I suspect there will be students who actually take positives steps toward their future due to the rule.  How many? I don't know. 

 

squistion

Footballguy
So a kid has to get an acceptance letter to a community college (how hard can that be?) but not go. This hardly seems like something to be concerned about.
Not too terribly burdensome either to apply, and the diploma won't be taken back if they decide not to attend. Plus those who have found jobs should be covered under "internships and apprenticeships". It would seem that the only kids not getting a diploma would be those who don't intend to work and can't get off the dime to send an application to a JC.

I don't see any constitutional issues either. Not certain what the problem is here. Would seem that those always complaining about people living off food stamps and government assistance would be in favor of an incentive/prod to make it more likely kids after HS will either get a job or have something lined up to better themselves.

 
Last edited by a moderator:

MaxThreshold

Footballguy
Not too terribly burdensome either to apply, and the diploma won't be taken back if they decide not to attend. Plus those who have found jobs should be covered under "internships and apprenticeships". It would seem that the only kids not getting a diploma would be those who don't intend to work and can't get off the dime to send an application to a JC.

I don't see any constitutional issues either. Not certain what the problem is here. Would seem that those always complaining about people living off food stamps and government assistance would be in favor of an incentive/prod to make it more likely kids after HS will either get a job or something lined up to better themselves.
I'm assuming that you're also okay with drug testing for government assistance then?  After all, we want people to better themselves, right?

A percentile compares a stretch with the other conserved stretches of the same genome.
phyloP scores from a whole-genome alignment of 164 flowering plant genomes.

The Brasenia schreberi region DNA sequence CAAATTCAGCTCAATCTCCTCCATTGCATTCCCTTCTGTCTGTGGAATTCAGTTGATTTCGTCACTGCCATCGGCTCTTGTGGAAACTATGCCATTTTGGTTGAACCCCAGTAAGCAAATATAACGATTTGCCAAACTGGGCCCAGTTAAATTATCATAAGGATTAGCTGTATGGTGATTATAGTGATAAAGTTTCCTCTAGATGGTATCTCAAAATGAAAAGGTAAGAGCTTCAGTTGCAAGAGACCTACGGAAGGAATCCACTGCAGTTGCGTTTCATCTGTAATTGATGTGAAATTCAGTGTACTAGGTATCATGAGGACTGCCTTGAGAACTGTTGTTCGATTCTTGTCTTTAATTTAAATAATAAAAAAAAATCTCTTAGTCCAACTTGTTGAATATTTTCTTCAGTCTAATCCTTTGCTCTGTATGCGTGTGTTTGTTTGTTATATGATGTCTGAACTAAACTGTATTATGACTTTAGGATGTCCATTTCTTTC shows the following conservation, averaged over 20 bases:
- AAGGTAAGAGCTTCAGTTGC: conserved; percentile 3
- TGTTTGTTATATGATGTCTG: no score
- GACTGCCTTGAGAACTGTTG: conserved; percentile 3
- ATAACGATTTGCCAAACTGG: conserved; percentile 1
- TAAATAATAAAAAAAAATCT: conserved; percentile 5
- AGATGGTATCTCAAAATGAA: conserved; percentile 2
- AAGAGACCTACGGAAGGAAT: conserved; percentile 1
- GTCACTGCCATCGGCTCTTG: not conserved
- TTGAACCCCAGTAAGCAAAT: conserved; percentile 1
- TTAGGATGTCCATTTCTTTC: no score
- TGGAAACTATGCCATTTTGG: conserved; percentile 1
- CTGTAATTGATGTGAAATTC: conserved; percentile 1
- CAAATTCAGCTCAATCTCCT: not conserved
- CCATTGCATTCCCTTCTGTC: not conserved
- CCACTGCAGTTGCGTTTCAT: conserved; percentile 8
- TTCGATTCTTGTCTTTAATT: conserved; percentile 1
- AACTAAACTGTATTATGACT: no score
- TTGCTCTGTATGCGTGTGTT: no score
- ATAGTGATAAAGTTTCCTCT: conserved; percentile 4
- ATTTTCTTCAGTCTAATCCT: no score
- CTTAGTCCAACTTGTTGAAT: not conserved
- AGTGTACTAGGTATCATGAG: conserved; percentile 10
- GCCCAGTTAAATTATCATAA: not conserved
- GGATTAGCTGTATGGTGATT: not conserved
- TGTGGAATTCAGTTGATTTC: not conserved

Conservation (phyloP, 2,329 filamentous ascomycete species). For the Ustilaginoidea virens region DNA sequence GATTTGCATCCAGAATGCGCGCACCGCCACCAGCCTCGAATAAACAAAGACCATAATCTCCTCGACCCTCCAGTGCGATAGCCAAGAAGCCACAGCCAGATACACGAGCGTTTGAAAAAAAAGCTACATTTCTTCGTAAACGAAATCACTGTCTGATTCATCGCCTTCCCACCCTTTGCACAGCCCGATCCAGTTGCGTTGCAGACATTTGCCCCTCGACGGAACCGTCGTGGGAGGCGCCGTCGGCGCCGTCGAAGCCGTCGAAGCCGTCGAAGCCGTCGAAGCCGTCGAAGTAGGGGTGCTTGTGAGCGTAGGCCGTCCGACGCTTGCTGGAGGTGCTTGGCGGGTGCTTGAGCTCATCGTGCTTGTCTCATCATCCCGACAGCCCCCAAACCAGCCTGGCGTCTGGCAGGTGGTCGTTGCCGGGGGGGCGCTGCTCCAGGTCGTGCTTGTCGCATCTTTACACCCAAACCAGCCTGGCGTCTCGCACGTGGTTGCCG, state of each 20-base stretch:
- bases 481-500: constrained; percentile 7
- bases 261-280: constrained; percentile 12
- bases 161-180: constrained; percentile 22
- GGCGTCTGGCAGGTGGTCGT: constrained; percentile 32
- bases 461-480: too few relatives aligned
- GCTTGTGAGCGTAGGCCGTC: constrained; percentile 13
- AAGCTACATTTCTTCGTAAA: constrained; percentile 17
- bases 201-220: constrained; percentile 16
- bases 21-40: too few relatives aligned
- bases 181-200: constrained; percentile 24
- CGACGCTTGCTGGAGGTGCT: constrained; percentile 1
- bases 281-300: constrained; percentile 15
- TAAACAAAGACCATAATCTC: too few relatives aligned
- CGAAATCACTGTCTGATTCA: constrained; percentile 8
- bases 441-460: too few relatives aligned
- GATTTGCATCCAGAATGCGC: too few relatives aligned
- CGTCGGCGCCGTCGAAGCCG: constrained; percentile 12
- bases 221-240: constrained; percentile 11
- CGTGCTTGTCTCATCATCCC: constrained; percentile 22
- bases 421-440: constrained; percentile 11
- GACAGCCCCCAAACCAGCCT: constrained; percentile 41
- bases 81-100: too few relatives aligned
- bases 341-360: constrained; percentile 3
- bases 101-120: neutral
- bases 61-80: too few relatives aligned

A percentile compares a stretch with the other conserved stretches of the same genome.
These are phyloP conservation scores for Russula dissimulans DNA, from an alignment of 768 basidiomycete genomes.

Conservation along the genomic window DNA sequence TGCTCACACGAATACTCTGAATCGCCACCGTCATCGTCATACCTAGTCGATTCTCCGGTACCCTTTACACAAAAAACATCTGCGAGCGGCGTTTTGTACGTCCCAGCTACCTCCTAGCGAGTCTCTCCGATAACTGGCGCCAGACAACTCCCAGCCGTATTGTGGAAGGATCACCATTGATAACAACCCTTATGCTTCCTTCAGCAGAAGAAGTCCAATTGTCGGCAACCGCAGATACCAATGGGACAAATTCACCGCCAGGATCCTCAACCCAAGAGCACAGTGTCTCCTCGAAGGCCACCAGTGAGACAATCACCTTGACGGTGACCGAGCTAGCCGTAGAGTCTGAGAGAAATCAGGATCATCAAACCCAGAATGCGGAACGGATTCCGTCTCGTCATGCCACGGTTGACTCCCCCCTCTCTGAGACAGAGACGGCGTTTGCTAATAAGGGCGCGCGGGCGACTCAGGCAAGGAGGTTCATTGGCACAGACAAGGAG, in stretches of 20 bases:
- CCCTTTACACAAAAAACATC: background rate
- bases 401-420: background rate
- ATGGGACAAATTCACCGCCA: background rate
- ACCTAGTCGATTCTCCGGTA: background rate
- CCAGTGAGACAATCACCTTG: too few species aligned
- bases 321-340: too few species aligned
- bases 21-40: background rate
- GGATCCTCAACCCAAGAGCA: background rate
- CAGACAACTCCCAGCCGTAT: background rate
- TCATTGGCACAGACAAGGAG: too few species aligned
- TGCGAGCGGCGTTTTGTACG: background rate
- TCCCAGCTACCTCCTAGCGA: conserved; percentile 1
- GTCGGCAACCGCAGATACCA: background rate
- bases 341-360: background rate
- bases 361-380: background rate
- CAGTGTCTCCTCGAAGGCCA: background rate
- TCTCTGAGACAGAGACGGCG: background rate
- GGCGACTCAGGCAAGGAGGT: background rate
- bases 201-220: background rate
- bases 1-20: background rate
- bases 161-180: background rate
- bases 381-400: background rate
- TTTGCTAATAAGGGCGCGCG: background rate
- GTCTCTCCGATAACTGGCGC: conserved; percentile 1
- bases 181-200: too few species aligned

Last edited by a moderator:

Juxtatarot

Footballguy
The high schools where I live in CA have a requirement to complete 40 hours of community service your senior year to get a diploma.  30-40% of the kids fake it by knowing someone who can lie for them.  The smart move these days is just getting the GED with a few months to go and using that time to prep hard for the SAT.  
Heaven forbid seniors actually do the work and the parents see the value. 

 

Higgs

Footballguy
Even here in the FFA, I doubt anybody will come in here to defend this.


Not too terribly burdensome either to apply, and the diploma won't be taken back if they decide not to attend. Plus those who have found jobs should be covered under "internships and apprenticeships". It would seem that the only kids not getting a diploma would be those who don't intend to work and can't get off the dime to send an application to a JC.

I don't see any constitutional issues either. Not certain what the problem is here. Would seem that those always complaining about people living off food stamps and government assistance would be in favor of an incentive/prod to make it more likely kids after HS will either get a job or have something lined up to better themselves.
Aaaaaaand there you have it.  :lmao:

 

squistion

Footballguy
 I suspect there will be students who actually take positives steps toward their future due to the rule.  How many? I don't know. 
A small percentage who apply at JC will probably attend because they got nothing else to do, while if they hadn't applied they would be sitting home sponging off their parents or hanging out with their friends. Even if just a few who better themselves as a consequence should make worthwhile.

 
Last edited by a moderator:

sbonomo

Footballguy
What a nut job.  College is not the right answer for every student.  Now those that probably could care less about graduating are further set up for failure by not receiving the diploma they earned.  Absolute train wreck.  

 

Ramblin Wreck

Footballguy
Not too terribly burdensome either to apply, and the diploma won't be taken back if they decide not to attend. Plus those who have found jobs should be covered under "internships and apprenticeships". It would seem that the only kids not getting a diploma would be those who don't intend to work and can't get off the dime to send an application to a JC.

I don't see any constitutional issues either. Not certain what the problem is here. Would seem that those always complaining about people living off food stamps and government assistance would be in favor of an incentive/prod to make it more likely kids after HS will either get a job or have something lined up to better themselves.
This surprises no one.

 

Dr Oadi

Footballguy
This is likely even unconstitutional at a state or federal level, not to mention insane, policy-wise.
The government mandating you insure yourself is constitutional so mandating you have an approved next step from government schools seems like a reasonable and constitutional governmental action.